I was just wondering when do we move to Linux Kernel v4.16.0 that was released 04/01/2018?18?
we won’t “move” to 4.16. Our release process is to use the current LTS kernel, and stick to it. that’s why we maintain our own release branches which are derived from LTS (4.4, 4.9 and 4.14 now). You can expect a major kernel migration , once a year.
Several years ago, we used to move to every new kernel, and users complained that we were moving too fast… there is no perfect answer , i guess!
We used 4.11 throughout last year on DB820c bring up. Mostly because when we started to develop for 820c, 4.9 (current LTS) was already too old, and we didn’t want to start on an old branch. however our 4.14 release branch was updated last week, for 820c, and from now on, we won’t be maintaining 4.11 branch anymore.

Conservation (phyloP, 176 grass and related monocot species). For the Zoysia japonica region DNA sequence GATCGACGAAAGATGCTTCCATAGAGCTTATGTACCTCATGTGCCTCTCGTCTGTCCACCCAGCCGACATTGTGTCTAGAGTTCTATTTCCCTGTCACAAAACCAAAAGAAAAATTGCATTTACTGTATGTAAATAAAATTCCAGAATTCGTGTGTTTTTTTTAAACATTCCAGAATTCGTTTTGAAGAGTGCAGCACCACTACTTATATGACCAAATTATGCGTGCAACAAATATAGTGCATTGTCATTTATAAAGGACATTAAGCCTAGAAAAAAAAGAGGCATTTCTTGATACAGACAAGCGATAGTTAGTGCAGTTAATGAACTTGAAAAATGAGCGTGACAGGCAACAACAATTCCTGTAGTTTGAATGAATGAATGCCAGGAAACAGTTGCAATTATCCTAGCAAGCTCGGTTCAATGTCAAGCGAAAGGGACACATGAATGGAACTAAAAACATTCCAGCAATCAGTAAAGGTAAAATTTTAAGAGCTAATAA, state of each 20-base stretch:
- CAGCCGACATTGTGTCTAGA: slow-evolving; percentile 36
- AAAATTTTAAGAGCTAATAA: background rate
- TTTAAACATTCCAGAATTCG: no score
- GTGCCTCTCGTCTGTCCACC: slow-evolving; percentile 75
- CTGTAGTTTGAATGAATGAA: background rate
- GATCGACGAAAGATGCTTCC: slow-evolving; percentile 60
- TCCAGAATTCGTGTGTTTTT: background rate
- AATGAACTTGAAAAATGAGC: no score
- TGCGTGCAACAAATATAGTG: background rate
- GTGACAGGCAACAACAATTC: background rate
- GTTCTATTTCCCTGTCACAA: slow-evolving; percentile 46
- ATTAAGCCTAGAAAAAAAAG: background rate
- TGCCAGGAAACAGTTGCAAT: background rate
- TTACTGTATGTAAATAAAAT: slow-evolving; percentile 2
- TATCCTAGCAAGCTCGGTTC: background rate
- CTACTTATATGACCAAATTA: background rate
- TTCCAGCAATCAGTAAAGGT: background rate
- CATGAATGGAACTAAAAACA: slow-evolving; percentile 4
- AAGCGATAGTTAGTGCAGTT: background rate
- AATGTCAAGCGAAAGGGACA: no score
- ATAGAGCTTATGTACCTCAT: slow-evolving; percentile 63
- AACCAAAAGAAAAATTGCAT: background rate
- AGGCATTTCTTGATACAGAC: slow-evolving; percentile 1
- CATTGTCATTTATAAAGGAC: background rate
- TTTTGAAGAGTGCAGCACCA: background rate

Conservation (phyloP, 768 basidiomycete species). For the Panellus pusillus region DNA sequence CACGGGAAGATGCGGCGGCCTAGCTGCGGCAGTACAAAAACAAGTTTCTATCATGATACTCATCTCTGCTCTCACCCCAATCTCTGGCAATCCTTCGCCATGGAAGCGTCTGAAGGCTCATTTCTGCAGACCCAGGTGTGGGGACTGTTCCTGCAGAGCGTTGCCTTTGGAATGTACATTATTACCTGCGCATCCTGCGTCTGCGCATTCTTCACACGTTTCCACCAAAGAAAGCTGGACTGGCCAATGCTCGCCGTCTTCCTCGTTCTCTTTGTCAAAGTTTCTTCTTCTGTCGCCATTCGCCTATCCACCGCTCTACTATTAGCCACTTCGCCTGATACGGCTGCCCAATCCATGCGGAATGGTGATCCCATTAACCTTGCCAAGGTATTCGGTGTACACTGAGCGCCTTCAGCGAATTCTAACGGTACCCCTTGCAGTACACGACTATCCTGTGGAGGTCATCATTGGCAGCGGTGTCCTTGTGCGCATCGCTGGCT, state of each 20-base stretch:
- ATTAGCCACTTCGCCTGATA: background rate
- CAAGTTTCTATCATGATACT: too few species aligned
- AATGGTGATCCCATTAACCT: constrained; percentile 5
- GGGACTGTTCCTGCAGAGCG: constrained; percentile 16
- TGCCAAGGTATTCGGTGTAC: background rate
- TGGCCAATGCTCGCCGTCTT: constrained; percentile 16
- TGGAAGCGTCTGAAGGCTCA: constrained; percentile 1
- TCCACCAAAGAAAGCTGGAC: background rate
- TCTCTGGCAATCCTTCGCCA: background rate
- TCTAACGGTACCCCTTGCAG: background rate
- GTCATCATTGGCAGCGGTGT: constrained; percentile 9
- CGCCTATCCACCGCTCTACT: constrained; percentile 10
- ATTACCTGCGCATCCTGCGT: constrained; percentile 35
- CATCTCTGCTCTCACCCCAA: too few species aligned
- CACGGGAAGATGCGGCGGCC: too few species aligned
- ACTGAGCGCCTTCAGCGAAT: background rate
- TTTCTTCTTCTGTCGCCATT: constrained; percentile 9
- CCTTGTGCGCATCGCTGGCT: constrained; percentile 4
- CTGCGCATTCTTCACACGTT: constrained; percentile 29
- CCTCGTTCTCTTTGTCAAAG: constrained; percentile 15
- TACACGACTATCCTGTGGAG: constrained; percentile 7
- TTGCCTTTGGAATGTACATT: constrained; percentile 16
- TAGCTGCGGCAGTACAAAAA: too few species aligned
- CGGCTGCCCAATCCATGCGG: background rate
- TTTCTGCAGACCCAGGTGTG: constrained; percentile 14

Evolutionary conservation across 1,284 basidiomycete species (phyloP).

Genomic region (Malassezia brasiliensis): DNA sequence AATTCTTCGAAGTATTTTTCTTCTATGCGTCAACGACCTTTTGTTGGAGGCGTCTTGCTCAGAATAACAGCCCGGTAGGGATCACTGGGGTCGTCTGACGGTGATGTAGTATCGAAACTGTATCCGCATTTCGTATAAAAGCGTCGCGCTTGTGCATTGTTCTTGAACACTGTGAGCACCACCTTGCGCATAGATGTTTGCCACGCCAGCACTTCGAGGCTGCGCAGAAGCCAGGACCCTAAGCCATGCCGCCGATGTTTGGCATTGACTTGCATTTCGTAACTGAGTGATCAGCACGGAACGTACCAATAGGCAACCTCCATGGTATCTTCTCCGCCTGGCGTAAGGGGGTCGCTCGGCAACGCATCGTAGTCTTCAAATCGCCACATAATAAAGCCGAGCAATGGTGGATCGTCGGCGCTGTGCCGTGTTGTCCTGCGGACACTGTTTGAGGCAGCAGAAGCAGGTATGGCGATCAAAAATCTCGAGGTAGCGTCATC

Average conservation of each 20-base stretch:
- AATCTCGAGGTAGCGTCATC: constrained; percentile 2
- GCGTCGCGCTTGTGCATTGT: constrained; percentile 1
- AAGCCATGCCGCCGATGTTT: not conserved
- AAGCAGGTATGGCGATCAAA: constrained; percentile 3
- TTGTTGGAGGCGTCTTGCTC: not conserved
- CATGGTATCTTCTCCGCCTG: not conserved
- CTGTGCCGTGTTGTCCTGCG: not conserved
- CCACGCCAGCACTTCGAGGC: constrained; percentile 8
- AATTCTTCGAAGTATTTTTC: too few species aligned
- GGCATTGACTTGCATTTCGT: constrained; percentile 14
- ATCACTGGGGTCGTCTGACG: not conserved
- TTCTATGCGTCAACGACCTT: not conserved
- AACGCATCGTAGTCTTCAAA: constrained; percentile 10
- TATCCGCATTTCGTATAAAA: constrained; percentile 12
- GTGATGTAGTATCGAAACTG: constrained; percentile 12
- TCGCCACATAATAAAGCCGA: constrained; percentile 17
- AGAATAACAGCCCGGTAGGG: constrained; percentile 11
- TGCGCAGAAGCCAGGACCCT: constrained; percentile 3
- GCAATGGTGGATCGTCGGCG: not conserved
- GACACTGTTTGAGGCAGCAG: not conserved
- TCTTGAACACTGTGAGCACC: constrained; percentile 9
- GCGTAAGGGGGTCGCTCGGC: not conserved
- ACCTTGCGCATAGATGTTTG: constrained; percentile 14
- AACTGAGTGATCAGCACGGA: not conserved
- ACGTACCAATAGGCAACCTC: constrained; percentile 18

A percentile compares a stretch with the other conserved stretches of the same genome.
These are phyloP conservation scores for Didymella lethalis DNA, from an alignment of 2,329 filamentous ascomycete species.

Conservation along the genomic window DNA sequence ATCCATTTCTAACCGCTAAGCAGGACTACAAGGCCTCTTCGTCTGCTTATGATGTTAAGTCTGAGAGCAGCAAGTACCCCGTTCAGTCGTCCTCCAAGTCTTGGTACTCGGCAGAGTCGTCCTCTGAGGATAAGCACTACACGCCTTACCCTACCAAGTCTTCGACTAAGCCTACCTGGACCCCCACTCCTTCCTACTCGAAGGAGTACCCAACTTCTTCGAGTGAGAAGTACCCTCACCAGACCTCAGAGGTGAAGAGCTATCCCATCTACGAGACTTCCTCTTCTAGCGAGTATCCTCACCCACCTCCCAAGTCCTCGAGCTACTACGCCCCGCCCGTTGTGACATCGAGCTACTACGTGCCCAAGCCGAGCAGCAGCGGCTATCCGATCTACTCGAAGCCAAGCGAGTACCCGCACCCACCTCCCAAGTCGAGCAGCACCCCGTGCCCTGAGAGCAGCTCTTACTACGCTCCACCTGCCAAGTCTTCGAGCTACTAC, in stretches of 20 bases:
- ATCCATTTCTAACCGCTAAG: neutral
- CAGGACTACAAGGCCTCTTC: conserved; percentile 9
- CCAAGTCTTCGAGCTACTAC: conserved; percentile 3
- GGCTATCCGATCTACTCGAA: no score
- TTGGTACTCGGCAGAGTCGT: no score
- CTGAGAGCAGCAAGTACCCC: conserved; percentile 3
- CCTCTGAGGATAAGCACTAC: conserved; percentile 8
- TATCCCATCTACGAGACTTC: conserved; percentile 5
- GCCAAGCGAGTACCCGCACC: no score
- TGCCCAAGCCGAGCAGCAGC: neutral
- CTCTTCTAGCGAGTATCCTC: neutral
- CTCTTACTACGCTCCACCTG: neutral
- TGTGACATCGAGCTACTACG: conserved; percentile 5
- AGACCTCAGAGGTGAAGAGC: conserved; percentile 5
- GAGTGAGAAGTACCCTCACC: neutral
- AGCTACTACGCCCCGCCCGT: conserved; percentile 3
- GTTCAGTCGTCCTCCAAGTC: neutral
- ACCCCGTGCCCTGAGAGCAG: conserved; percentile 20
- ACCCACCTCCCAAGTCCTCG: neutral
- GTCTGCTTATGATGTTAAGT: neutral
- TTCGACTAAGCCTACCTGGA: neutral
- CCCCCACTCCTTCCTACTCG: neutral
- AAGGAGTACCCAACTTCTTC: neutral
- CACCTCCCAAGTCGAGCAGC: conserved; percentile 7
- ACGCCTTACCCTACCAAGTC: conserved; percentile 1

Also note that once we switch to a new LTS, we no longer provide support for the older LTS. That can of course be done if needed, but that becomes a business discussion (and it won’t come for free).
Thanks for the quick and detailed answer.
I am OK with 4.14.
Just wanted to understand our strategy.
- Staying LTS for Linux Kernel
- Experiment with test channel for Debian OS
Is that correct?
yes, this is correct. Now that you say it this way, i understand it can be confusing there are reasons why we ended up with this specific combo…
- most of the development we (or developers that build similar boards) are doing is in the kernel
- we are pretty much agnostic of the distro/user space. the only thing we need is ‘something recent’ especially for Multimedia (Gstreamer) and Graphics (Mesa, Xorg, Wayland)
By using Debian testing we get ‘for free’ a recent up-to-date user space without too much work, and we stick to LTS kernel to avoid forcing our users to rebase their kernel work too often.